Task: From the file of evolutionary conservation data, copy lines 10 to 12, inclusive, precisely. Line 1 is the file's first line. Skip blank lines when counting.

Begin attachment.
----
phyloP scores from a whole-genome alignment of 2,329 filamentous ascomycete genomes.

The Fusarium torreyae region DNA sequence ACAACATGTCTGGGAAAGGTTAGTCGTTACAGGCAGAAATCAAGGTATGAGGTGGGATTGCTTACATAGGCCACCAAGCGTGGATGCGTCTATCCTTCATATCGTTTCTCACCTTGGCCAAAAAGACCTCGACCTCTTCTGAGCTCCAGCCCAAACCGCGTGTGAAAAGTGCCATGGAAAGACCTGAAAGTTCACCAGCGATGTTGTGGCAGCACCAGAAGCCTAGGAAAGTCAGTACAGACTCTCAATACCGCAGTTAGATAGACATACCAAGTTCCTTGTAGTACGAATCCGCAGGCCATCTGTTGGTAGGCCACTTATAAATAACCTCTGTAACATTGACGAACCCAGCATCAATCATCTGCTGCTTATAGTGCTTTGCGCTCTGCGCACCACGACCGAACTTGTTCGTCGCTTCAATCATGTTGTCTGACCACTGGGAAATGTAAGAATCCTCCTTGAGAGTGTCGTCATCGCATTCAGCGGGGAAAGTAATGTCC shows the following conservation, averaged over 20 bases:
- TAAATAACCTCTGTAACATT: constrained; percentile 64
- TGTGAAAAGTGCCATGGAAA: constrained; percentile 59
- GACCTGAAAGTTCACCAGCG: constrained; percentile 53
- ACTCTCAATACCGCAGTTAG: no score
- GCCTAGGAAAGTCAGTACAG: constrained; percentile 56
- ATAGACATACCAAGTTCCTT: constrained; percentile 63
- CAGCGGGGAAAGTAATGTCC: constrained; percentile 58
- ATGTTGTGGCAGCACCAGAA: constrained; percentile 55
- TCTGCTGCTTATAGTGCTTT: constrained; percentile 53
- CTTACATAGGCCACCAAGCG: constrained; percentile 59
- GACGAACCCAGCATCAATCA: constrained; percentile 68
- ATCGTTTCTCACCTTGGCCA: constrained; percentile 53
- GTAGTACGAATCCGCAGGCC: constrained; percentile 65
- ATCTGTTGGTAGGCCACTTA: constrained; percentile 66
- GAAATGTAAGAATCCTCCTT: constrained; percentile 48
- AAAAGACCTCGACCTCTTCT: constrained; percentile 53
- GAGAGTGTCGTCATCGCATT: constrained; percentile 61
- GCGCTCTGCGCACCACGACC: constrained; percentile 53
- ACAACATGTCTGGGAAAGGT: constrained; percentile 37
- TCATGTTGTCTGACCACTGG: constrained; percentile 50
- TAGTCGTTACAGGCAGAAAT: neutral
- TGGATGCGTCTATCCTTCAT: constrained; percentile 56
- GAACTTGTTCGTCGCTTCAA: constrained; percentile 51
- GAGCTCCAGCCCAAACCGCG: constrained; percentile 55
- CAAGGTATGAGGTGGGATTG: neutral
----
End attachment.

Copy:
- ATGTTGTGGCAGCACCAGAA: constrained; percentile 55
- TCTGCTGCTTATAGTGCTTT: constrained; percentile 53
- CTTACATAGGCCACCAAGCG: constrained; percentile 59